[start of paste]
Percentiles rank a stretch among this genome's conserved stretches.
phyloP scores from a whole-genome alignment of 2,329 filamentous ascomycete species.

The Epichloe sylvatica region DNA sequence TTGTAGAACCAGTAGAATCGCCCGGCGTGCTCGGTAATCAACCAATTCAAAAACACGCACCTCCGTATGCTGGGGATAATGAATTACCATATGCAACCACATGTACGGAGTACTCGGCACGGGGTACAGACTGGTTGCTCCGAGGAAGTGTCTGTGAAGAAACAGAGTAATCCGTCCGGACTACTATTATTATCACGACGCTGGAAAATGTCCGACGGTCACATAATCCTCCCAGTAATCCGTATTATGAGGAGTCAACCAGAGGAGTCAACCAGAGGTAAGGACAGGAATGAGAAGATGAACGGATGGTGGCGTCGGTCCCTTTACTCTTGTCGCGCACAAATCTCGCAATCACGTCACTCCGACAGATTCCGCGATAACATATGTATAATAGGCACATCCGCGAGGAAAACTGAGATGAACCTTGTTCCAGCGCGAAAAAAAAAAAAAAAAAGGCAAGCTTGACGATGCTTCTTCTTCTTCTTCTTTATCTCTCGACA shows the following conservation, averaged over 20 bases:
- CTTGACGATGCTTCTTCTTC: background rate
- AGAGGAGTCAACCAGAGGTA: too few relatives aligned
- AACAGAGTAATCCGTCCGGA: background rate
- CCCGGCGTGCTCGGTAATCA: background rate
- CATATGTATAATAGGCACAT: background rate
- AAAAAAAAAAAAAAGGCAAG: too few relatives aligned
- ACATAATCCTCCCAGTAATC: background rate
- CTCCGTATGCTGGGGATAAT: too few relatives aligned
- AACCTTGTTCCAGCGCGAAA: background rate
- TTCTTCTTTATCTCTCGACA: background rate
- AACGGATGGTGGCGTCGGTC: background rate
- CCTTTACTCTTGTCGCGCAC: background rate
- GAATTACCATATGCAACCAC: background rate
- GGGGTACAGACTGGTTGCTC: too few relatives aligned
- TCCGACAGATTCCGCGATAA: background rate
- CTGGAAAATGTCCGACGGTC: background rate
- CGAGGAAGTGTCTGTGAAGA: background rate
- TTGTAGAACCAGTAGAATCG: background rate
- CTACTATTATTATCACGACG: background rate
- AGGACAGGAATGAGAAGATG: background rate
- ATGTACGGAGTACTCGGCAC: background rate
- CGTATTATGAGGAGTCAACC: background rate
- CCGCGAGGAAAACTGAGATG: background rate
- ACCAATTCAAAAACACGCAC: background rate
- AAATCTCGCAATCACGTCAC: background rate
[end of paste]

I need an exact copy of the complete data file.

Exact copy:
Percentiles rank a stretch among this genome's conserved stretches.
phyloP scores from a whole-genome alignment of 2,329 filamentous ascomycete species.

The Epichloe sylvatica region DNA sequence TTGTAGAACCAGTAGAATCGCCCGGCGTGCTCGGTAATCAACCAATTCAAAAACACGCACCTCCGTATGCTGGGGATAATGAATTACCATATGCAACCACATGTACGGAGTACTCGGCACGGGGTACAGACTGGTTGCTCCGAGGAAGTGTCTGTGAAGAAACAGAGTAATCCGTCCGGACTACTATTATTATCACGACGCTGGAAAATGTCCGACGGTCACATAATCCTCCCAGTAATCCGTATTATGAGGAGTCAACCAGAGGAGTCAACCAGAGGTAAGGACAGGAATGAGAAGATGAACGGATGGTGGCGTCGGTCCCTTTACTCTTGTCGCGCACAAATCTCGCAATCACGTCACTCCGACAGATTCCGCGATAACATATGTATAATAGGCACATCCGCGAGGAAAACTGAGATGAACCTTGTTCCAGCGCGAAAAAAAAAAAAAAAAAGGCAAGCTTGACGATGCTTCTTCTTCTTCTTCTTTATCTCTCGACA shows the following conservation, averaged over 20 bases:
- CTTGACGATGCTTCTTCTTC: background rate
- AGAGGAGTCAACCAGAGGTA: too few relatives aligned
- AACAGAGTAATCCGTCCGGA: background rate
- CCCGGCGTGCTCGGTAATCA: background rate
- CATATGTATAATAGGCACAT: background rate
- AAAAAAAAAAAAAAGGCAAG: too few relatives aligned
- ACATAATCCTCCCAGTAATC: background rate
- CTCCGTATGCTGGGGATAAT: too few relatives aligned
- AACCTTGTTCCAGCGCGAAA: background rate
- TTCTTCTTTATCTCTCGACA: background rate
- AACGGATGGTGGCGTCGGTC: background rate
- CCTTTACTCTTGTCGCGCAC: background rate
- GAATTACCATATGCAACCAC: background rate
- GGGGTACAGACTGGTTGCTC: too few relatives aligned
- TCCGACAGATTCCGCGATAA: background rate
- CTGGAAAATGTCCGACGGTC: background rate
- CGAGGAAGTGTCTGTGAAGA: background rate
- TTGTAGAACCAGTAGAATCG: background rate
- CTACTATTATTATCACGACG: background rate
- AGGACAGGAATGAGAAGATG: background rate
- ATGTACGGAGTACTCGGCAC: background rate
- CGTATTATGAGGAGTCAACC: background rate
- CCGCGAGGAAAACTGAGATG: background rate
- ACCAATTCAAAAACACGCAC: background rate
- AAATCTCGCAATCACGTCAC: background rate